About the size of a stapler, this new handheld device developed at EFPL in Switzerland is able to test a large number of proteins in our body all at once—a subtle combination of optical science and engineering.
Could it be possible one day to do a complete checkup without a doctor's visit? EPFL's latest discovery is headed in that direction. Professor Hatice Altug and postoctoral fellow Arif Cetin, in collaboration with Prof. Aydogan Ozcan from Univ. California, Los Angeles, have developed an "optical lab on a chip." Compact and inexpensive, it could offer to quickly analyze up to 170,000 different molecules in a blood sample. This method could simultaneously identify insulin levels, cancer and Alzheimer markers, or even certain viruses. "We were looking to build an interface similar to a car's dashboard, which is able to indicate gas and oil levels as well as let you know if your headlights are on or if your engine is working correctly," explains Altug.
Instead of analyzing the biosample by looking at the spectral properties of the sensing platforms as has traditionally been the case, this new technique uses changes in the intensity of the light to do on-chip imaging, allowing to dispense with the clunky spectrometers in the process.
A precision down to a couple nanometers
Only 7.5 cm high and weighing 60 g, the device is able to detect viruses and single layer proteins down to 3 nm thick. Detailed in a publication in Nature Light Science & Application, the recipe is simple and contains few ingredients: an off the shelf CMOS chip, a light-emitting diode (LED) and a 10- by 10-mm gold plate pierced with arrays of extremely small holes less than 200 nm wide.
Nanoholes on the gold substrates are compartmented into arrays of different sections, where each section functions as an independent sensor. Sensors are coated with special biofilms that are specifically attracting targeted proteins. Consequently, multiple different proteins in the biosamples could be captured at different places on the platform and monitored simultaneously.
Light intensity is carefully screened
The diode then allows for detection of the trapped proteins almost immediately. The light shines on the platform, passes through the nano-openings and its properties are recorded onto the CMOS chip. Since light going through the nanoscaled holes changes its properties depending on the presence of biomolecules, it is possible to easily deduce the number of particles trapped on the sensors.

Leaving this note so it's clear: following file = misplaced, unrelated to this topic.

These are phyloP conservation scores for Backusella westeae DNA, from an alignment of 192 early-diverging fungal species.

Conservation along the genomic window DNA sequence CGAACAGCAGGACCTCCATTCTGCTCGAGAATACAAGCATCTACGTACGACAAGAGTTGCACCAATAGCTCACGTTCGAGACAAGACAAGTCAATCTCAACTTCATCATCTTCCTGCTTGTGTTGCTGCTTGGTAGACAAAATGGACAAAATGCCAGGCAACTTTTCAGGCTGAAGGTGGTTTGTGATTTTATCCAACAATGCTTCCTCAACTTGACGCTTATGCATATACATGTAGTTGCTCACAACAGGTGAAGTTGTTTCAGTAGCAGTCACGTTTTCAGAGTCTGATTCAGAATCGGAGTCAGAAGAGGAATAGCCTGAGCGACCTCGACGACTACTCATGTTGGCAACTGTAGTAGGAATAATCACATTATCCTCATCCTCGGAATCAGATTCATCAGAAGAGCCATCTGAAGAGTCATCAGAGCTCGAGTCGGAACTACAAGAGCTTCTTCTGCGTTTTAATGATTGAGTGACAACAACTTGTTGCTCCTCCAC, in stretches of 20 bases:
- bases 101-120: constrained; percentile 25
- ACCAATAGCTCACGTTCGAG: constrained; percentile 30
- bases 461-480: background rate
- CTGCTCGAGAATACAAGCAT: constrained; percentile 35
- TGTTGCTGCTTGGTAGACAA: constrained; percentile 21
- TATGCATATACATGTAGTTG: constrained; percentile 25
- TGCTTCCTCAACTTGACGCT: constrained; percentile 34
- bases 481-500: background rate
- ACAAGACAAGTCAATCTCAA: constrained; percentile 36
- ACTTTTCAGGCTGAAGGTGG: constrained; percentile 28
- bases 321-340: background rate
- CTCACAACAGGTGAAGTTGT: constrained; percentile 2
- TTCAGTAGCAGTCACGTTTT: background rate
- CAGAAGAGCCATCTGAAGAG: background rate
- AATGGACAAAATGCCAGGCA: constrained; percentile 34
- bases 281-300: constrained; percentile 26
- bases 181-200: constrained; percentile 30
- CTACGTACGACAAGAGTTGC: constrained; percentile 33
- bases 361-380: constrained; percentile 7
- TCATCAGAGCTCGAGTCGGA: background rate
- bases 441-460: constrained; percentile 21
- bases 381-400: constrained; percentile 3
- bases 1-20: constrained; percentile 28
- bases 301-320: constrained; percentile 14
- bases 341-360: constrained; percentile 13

Laboratories normally observe the difference between the original wavelength and the resulting one, but this requires using bulky spectrometers. Hatice Altug's ingenuity consists in choosing to ignore the light's wavelength, or spectrum, and focus on changes in the light's intensity instead. This method is possible by tuning into the "surface plasmonic resonance"—the collective oscillation of electrons when in contact with light. And this oscillation is very different depending on the presence or absence of a particular protein. Then, the CMOS chip only needs to record the intensity of the oscillation.
A highly adaptable device
The size, price and efficiency of this new multi-analyze device make it a highly promising invention for a multiplicity of uses. "Recent studies have shown that certain illness like cancer or Alzheimer's are better diagnosed and false positive results avoided when several parameters can be analyzed at once," says Hatice Altug. "Moreover, it is possible to remove the substrate and then replace it with another one, allowing to be adapted for a wide range of biomedical and environmental research requiring monitoring of biomolecules, chemicals and bioparticles." The research team foresees collaborating with local hospitals in the near future to find the best way to use this new technology.